BEIJING — A fire prevention system costing more than $1 million wasn’t functioning and failed to prevent a blaze that razed an ancient tourist town in southwest China, the fire service said Monday.

The system in Dukezong had been shut down to prevent pipes from bursting in the below-freezing temperatures, the Deqen prefecture fire brigade said on its microblog.

In addition, the freezing temperatures lowered water pressure in hydrants when the fire broke out at about 1:30 a.m. Saturday. The wooden houses burned quickly, while fire trucks were unable to penetrate narrow streets.

The official Xinhua News Agency said investigators had determined that the fire started at an inn when a faulty electrical outlet set a curtain on fire.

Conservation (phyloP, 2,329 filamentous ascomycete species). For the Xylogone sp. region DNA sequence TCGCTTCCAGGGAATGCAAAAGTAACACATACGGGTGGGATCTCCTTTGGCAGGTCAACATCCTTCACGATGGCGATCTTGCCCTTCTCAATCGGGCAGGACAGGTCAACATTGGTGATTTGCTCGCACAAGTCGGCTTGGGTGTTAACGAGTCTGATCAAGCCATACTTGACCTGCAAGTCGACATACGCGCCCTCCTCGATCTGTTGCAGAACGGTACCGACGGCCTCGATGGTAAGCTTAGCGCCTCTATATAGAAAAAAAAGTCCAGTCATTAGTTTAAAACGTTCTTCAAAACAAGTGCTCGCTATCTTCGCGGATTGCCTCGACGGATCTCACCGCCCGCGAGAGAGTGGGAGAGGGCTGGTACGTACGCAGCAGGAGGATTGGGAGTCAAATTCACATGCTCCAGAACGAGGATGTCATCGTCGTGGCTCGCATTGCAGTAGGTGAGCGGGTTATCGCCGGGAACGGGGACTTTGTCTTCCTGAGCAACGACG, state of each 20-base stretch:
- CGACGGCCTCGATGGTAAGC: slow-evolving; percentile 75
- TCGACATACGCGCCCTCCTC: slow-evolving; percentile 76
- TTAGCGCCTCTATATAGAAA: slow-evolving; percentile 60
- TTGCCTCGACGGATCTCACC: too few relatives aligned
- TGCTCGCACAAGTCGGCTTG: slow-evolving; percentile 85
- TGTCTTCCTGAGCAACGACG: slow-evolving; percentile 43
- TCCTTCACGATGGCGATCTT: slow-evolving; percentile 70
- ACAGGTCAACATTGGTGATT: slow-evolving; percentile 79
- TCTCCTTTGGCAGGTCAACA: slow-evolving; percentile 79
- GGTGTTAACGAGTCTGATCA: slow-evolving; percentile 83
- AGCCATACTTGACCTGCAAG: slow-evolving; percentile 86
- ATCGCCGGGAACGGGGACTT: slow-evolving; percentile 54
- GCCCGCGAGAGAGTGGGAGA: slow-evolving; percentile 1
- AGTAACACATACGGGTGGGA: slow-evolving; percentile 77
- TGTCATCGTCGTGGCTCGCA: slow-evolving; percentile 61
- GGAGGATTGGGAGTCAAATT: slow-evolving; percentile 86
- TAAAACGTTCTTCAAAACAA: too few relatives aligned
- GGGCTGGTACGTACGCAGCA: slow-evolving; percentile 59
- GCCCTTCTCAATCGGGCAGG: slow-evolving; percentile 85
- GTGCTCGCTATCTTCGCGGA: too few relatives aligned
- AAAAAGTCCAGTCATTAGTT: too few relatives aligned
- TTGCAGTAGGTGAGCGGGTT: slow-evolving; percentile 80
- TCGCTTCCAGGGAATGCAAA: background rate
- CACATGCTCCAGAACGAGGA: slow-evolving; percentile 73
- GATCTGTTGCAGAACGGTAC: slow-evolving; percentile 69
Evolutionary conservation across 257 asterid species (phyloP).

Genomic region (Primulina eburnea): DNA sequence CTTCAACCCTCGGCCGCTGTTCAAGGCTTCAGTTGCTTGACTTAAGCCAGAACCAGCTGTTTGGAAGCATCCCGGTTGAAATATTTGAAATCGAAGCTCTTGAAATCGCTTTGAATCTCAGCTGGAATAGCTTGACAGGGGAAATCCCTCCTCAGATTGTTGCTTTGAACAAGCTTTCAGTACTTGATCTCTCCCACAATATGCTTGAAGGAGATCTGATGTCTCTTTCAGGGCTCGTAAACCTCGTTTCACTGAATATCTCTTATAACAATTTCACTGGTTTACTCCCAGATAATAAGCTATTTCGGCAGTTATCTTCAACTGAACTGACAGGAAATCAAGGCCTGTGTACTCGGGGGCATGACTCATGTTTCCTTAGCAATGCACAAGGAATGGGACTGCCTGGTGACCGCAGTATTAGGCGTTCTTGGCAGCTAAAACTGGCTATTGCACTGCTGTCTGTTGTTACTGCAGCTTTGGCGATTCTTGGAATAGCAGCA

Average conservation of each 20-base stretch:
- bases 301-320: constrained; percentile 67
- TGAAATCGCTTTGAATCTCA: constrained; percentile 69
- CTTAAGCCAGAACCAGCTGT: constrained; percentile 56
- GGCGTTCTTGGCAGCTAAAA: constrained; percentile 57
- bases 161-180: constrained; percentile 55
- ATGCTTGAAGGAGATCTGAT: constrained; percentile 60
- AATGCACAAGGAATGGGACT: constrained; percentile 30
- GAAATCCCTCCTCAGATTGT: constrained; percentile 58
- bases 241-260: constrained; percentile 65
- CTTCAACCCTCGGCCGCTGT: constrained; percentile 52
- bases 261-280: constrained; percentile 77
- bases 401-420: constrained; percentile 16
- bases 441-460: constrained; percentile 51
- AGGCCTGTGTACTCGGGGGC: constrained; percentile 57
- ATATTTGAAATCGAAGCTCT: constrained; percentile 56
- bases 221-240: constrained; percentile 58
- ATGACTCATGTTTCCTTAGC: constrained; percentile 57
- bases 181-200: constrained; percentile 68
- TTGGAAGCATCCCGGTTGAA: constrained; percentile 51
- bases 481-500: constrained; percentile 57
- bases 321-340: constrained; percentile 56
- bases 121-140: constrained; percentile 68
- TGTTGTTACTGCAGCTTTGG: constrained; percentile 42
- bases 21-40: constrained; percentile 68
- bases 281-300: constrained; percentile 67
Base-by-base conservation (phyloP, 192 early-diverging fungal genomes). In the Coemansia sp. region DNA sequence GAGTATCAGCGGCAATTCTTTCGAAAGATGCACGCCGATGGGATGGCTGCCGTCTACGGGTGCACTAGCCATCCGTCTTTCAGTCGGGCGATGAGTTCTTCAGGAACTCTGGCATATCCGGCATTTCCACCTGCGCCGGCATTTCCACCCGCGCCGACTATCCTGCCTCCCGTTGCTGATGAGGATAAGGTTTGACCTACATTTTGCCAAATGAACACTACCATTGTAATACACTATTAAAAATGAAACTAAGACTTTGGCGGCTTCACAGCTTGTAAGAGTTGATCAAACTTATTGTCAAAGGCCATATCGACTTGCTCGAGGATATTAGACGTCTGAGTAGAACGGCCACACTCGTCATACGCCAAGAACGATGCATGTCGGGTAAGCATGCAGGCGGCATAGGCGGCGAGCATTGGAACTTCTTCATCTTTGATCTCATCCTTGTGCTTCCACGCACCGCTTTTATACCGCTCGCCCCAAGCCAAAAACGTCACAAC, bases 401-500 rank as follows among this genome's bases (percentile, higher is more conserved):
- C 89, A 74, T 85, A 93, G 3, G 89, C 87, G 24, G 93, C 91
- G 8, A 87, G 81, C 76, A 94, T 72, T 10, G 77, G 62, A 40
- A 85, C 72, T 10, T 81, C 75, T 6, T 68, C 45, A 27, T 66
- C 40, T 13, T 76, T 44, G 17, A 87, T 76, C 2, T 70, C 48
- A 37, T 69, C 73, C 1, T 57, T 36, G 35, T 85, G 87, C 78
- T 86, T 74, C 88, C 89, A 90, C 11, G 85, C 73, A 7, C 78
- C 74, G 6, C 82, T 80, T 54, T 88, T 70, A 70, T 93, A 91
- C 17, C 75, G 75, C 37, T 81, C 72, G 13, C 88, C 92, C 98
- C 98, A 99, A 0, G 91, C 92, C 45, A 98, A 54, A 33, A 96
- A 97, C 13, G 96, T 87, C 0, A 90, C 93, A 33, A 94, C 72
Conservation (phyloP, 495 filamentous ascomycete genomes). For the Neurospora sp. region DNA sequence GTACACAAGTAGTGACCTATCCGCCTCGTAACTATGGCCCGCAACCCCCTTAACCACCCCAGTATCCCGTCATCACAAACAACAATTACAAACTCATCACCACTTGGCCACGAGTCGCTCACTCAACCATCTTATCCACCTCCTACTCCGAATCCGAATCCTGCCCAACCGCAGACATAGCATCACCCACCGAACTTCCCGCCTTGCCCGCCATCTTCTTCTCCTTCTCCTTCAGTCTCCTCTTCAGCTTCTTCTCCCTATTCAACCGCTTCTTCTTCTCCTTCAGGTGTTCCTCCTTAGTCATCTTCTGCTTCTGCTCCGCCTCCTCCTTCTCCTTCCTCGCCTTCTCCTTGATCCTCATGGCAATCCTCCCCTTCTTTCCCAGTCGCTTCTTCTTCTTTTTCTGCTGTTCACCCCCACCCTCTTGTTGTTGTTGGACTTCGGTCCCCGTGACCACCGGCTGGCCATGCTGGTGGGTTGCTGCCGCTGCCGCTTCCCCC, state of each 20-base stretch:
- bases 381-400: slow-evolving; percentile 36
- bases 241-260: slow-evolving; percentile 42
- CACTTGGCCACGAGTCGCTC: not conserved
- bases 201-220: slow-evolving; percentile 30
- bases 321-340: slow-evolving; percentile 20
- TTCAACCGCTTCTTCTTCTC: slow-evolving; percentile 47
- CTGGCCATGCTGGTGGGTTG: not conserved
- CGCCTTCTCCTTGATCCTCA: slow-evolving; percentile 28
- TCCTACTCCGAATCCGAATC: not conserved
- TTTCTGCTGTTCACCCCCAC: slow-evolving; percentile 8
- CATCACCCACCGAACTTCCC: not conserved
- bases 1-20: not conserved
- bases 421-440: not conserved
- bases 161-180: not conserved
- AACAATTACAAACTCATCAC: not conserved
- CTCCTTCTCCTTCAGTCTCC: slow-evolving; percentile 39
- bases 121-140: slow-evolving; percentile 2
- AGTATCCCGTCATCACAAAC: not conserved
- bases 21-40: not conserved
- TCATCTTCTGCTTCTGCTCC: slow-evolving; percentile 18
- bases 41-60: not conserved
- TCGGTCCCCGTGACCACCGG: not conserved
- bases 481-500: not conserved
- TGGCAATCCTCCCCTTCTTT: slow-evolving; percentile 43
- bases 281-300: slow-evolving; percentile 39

Tourism is virtually the only industry in the traditional Tibetan region. The ancient quarter of Dukezong dates back more than 1,000 years and is known for its cobbled streets, ancient structures and Tibetan culture.

The fire raged for nearly 10 hours and destroyed 242 structures. About 2,600 people were left homeless, although no casualties were reported.

The county surrounding Dukezong renamed itself Shangri-La in 2001, referencing the mythical Himalayan land described in James Hilton’s 1933 novel.

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